In today’s era of hobby gaming, though, not only are there thousands of games to choose from, but the expectations of what people want in a game has evolved alongside the games themselves. Abstract tactical games like Chess still have their place, but many nowadays desire more than rudimentary function in their games, whether it’s deeper strategies, easier rulesets, better accessibility, coherent theme, or a host of other criteria.
Case in point: although much derided now, part Monopoly’s success was because it deviated from its progenitors and competitors by possessing the right mix of appealing visual aesthetics alongside (an albeit cursory) thematic purpose.
To stay relevant now, games must offer a package that catches – and holds – people’s attention.
Luckily, not only does Scoville accomplish this, but it does so a few different ways.
The most apparent of these attention-grabbing aspects are the game’s components themselves. From the first peppers gathered, it’s impossible to overlook that Scoville is a well constructed game. Scoville contains just a few card stacks and tokens, each of which are made of quality stock and laid out in a clean and organized manner. All of these pieces are conveyed in a straightforward way that avoids adding extraneous clutter to the board.
Yet the majority of Scoville’s physical presence is comprised of centralized pepper plots; this garden is far and away the most notable feature of the game. Each space on the garden section is indented, letting you add pepper-shaped pieces into them. Not only does this design choice work wondrously by providing stability to the board state in case of accidental table movement, it also creates a remarkably savory tactile experience. More importantly, it makes the game more memorable, as adding colorful peppers to these spaces is not only fitting, but players feel more invested than if they were merely moving little wooden cubes around.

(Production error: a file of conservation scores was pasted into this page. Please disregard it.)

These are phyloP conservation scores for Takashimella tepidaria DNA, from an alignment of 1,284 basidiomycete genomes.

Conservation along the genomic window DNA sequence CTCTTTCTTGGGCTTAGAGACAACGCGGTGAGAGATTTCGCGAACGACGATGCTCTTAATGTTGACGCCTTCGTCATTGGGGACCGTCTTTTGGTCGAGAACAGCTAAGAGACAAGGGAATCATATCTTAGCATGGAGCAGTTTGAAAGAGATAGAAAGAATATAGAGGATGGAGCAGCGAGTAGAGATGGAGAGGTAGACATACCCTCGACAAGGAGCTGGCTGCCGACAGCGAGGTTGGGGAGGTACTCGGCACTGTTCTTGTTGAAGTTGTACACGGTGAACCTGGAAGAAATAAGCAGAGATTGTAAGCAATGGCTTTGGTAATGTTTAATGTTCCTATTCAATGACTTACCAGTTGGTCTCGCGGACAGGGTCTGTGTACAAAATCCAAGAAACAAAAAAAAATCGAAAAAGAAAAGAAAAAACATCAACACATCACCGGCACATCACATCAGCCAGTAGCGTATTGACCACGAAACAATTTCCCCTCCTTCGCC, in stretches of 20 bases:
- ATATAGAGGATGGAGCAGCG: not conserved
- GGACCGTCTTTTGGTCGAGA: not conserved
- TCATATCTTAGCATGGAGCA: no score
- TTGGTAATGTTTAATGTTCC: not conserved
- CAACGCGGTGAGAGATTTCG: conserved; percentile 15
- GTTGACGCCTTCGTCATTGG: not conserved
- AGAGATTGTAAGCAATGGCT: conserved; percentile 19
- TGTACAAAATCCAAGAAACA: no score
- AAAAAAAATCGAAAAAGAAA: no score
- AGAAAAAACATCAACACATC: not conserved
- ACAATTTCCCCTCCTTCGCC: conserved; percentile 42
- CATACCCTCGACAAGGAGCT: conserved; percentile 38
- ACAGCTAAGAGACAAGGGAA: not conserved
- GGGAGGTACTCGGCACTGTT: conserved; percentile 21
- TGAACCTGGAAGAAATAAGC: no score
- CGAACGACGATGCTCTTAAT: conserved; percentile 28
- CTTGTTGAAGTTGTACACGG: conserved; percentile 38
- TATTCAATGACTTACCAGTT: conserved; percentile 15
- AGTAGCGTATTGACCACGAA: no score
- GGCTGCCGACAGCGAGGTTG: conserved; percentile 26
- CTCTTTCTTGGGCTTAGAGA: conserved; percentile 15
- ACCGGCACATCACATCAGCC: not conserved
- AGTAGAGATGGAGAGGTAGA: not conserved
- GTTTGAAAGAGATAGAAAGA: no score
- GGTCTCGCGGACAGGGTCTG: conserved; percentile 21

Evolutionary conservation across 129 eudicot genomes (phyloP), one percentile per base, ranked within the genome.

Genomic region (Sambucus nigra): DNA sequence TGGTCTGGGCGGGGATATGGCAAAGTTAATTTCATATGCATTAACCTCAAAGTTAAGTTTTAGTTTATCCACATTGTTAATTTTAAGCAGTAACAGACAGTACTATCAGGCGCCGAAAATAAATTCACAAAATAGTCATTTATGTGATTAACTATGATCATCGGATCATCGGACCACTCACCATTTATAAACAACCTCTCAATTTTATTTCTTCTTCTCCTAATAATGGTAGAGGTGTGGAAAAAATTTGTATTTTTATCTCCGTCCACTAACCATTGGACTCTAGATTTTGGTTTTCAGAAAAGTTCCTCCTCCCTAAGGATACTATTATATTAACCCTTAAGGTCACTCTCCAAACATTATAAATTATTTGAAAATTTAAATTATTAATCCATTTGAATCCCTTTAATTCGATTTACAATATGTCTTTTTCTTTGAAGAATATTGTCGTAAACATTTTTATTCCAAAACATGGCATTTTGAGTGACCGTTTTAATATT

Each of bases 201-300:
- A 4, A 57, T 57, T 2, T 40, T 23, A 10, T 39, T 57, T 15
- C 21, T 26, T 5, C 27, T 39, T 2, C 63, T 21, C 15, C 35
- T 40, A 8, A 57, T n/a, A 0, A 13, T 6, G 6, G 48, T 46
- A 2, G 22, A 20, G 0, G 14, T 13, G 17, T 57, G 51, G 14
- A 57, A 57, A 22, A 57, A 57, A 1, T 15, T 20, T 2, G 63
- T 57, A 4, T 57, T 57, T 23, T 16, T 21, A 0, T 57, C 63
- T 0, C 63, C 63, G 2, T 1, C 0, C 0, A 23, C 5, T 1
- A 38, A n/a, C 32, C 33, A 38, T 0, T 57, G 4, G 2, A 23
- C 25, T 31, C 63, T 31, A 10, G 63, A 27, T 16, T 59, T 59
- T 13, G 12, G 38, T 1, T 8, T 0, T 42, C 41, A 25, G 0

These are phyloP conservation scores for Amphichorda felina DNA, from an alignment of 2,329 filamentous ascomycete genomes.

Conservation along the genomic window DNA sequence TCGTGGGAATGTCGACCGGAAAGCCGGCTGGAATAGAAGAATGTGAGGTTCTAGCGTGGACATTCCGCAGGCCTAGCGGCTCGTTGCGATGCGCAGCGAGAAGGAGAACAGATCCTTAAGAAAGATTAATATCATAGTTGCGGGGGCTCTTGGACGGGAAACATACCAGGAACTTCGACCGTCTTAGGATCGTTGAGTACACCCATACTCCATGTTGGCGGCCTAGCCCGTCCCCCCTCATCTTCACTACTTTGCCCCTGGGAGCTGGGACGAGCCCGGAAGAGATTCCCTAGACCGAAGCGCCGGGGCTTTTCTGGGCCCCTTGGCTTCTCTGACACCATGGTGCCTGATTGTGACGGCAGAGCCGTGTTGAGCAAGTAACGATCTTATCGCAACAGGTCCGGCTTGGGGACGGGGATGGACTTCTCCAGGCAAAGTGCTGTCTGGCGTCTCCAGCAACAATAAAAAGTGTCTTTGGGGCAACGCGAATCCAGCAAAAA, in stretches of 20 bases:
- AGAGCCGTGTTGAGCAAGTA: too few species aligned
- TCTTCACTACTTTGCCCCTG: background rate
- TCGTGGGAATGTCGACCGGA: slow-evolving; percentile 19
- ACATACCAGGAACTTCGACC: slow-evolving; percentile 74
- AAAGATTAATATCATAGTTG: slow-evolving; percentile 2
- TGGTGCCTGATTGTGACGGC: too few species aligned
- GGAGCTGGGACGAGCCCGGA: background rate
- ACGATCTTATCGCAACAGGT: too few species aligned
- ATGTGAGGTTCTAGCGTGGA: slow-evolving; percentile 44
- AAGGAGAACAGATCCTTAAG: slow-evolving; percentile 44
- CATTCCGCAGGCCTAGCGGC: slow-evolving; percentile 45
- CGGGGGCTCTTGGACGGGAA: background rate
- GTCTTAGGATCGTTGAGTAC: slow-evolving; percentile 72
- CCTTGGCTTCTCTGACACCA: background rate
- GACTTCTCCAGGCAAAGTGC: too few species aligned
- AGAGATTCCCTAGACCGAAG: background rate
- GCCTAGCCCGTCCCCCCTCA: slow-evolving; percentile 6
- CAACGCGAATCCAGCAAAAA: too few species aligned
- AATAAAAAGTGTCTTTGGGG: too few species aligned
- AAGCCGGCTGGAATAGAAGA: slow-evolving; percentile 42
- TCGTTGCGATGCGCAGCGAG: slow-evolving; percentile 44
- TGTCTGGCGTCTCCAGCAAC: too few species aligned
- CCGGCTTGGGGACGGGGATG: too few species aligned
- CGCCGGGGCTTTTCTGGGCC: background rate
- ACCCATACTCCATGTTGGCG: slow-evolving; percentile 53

Scoville is hardly the first game to use an indented board, but it does so in a such a resonant way that this portion of the game alone raises its caliber a notch or two on the Scoville Scale. Components alone won’t win a game a vaunted blue ribbon, but like a good chili recipe, it’s certainly an ideal ingredient.
Indeed, the only caveats to Scoville’s presentation are minor: the money could be slightly larger, there aren’t enough Breeding Charts in a six player game, and the farmer meeples have a tendency to fall down when situated along the paths where the board pieces fit together.
A Healthy Dose Of Showmanship
For years there has been a conception that a game could only be heavily strategic or highly thematic. However, a game like Scoville shows they don’t have be mutually exclusive. Scoville, like the peppers contained within, is a great example of a successful gaming crossbreed.
While it’s always evident that Scoville is a medium Euro-style game, it does so with a basic and well-rooted theme. Scoville’s integration of its pepper-growing premise with nearly every facet of its mechanics is commendable. In the Auction phase, for instance, bidding on turn order is represented as a school fundraiser (Go Flames!), and crossbreeding peppers for more potent ones is both fitting as a means of game progression as well as a realistic depiction of how you get to the truly hot stuff.
Plus, there’s that whole aspect of having peppers actually in the ground when your farmers come through the patch that ties the entire ensemble together in a masterful way. This level of flavor synthesis is easily one of the game’s biggest accolades.
That being said, there are a couple thematic mismatches. Namely, it is somewhat strange that the more common a pepper is on the farm, the more money you get for selling them. Selling yellow peppers net you $4 each if eight are on the board, but with only a single rare ghost pepper on the field, selling one in your possession nets you nothing. This makes selling rather counterintuitive. Given that money in Scoville is primarily only used to establish turn order, though, it doesn’t have a huge impact on the game.
To the same end, it’s also puzzling why competing farmers would all work out of a communal garden. Presumably farmers wouldn’t want to be wrangling over the choice peppers and would rather have their own land.